Articles | Volume 4, issue 1
© Author(s) 2023. This work is distributed underthe Creative Commons Attribution 4.0 License.
DEEP Picker1D and Voigt Fitter1D: a versatile tool set for the automated quantitative spectral deconvolution of complex 1D-NMR spectra
- Final revised paper (published on 08 Feb 2023)
- Preprint (discussion started on 15 Nov 2022)
Comment types: AC – author | RC – referee | CC – community | EC – editor | CEC – chief editor |
: Report abuse
RC1: 'Comment on mr-2022-21', Anonymous Referee #1, 13 Dec 2022
- AC1: 'Reply on RC1', Rafael Brüschweiler, 14 Dec 2022
RC2: 'Comment on mr-2022-21', Milo Westler, 13 Dec 2022
- AC2: 'Reply on RC2', Rafael Brüschweiler, 14 Dec 2022
Peer review completion
AR: Author's response | RR: Referee report | ED: Editor decision
AR by Rafael Brüschweiler on behalf of the Authors (15 Dec 2022)  Author's response Author's tracked changes Manuscript
ED: Publish as is (16 Dec 2022) by Nicola Salvi
This paper introduces a tool for the analysis of 1D NMR spectra of complex mixtures. It is based on a concept which has been recently published by the same authors in the case of 2D NMR. The method is based on machine learning and deep neural networks. It includes peak picking, fitting and deconvolution, and offers an impressive performance in the case of highly overlapped peaks. In particular, it seems very promising for metabolomics applications, and the code availability should allow a large community of users to test it on a variety of matrices (please do not make it a commercial tool!)
Compared to the previous 2D NMR paper, the present article gives more details, and it also provides a critical demonstration, analysis and discussion of the method's performance. It is suitable for publication and I have only minor comments below.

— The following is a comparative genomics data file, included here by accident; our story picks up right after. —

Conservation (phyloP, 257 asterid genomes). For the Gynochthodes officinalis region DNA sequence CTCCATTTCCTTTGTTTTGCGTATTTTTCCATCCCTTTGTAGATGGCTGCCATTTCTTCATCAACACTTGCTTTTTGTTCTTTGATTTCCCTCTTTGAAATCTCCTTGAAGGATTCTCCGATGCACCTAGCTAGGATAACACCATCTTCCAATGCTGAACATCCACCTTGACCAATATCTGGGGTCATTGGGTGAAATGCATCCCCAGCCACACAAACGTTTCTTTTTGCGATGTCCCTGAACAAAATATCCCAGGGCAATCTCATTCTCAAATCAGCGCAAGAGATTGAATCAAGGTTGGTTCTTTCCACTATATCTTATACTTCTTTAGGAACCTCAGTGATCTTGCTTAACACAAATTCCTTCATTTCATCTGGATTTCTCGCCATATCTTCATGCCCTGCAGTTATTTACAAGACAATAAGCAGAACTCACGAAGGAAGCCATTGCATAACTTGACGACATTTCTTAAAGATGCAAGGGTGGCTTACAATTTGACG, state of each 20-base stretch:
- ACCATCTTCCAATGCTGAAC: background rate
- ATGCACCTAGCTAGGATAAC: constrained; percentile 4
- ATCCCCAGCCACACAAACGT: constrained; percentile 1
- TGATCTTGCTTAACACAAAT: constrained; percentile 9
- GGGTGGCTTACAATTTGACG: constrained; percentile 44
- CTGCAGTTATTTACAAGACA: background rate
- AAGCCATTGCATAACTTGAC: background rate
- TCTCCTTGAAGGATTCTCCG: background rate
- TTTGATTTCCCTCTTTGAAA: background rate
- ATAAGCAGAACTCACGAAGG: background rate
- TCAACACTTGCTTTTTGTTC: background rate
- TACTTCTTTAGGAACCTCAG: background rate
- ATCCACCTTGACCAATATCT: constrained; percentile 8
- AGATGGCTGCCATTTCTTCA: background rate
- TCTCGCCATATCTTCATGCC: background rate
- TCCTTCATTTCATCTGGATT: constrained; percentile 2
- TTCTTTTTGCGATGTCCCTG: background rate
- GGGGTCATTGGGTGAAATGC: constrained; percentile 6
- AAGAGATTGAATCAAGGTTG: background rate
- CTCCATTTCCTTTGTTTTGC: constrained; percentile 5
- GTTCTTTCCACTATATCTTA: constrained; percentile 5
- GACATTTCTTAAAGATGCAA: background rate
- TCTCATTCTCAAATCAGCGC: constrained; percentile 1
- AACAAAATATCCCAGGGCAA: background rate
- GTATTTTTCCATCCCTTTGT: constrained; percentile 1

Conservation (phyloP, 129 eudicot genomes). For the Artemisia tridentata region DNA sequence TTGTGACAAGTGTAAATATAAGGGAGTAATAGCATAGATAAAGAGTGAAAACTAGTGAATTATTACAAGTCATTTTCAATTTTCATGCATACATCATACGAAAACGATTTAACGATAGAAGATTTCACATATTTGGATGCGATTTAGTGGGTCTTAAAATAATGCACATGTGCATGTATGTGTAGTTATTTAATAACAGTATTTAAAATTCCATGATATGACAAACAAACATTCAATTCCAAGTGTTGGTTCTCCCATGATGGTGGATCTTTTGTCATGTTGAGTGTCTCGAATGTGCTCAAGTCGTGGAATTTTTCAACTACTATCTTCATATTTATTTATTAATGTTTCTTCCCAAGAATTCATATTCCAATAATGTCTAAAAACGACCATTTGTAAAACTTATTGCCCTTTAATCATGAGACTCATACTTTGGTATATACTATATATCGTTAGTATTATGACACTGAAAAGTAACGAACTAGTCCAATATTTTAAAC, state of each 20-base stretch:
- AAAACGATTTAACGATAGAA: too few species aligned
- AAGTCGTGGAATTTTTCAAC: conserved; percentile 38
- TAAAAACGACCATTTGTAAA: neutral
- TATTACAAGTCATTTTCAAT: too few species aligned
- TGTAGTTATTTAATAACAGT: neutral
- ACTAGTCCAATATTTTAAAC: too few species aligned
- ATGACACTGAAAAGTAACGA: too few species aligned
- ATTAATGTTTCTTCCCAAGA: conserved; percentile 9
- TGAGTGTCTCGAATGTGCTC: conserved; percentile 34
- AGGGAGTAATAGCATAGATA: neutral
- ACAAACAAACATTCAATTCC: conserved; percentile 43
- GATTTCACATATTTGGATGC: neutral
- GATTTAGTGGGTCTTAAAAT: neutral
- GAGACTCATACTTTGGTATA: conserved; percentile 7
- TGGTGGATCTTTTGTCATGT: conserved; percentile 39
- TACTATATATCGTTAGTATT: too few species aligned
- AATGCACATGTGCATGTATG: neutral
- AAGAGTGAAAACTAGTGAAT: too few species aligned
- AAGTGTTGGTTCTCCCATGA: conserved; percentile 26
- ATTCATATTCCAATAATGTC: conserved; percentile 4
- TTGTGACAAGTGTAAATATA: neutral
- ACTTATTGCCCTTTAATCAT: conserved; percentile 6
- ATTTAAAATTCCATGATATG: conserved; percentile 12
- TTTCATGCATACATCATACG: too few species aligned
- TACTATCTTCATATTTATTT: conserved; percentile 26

-page 6: in addition to the manufacturer-dependent pulse sequence names, please add a comprehensive name (such as "water suppression using excitation sculpting with a perfect echo")
-page 9: "Peak parameters, such as peak position, peak height and peak volume can then be directly used for downstream analysis, such as compound identification and quantitative NMR applications" --> this sentence gives the feeling that with the authors' tool, anyone can retrieve quantitative data from signals...this is only true if data have been acquired in quantitative conditions. This may sound obvious for most readers, but I would still suggest modifying the sentence as follows (or something similar): "Peak parameters, such as peak position, peak height and peak volume can then be directly used for downstream analysis, such as compound identification and quantitative NMR applications -when incorporated into a quantitative NMR workflow"
-page 13: "It can be hard to assess the deconvolution accuracy of experimental spectra, since the ground truth, i.e. the individual isolated peaks and their parameters, are often unknown." --> in fact this is not so difficult, relying on synthetic mixtures of metabolites (for instance synthetic urine or plasma) where concentrations are known. Such samples can be prepared in the lab with accurate gravimetric measurements, or even commercial. Since this is a methodological paper, I am not requesting the authors to perform such additional experiments, but that will be important for future papers relying on this tool (in particular when it comes to analytical chemistry considerations). Here I would just suggest to moderate the beginning of the paragraph by removing the first sentence: "To assess the deconvolution accuracy of our tool, we constructed experimental spectra with overlaps..."
-in the discussion, could the authors add a comment on how the method is expected to perform on a series of samples from a metabolomics cohort, and how it would account from peak shifting (due to pH variations, etc) across a metabolomics cohort?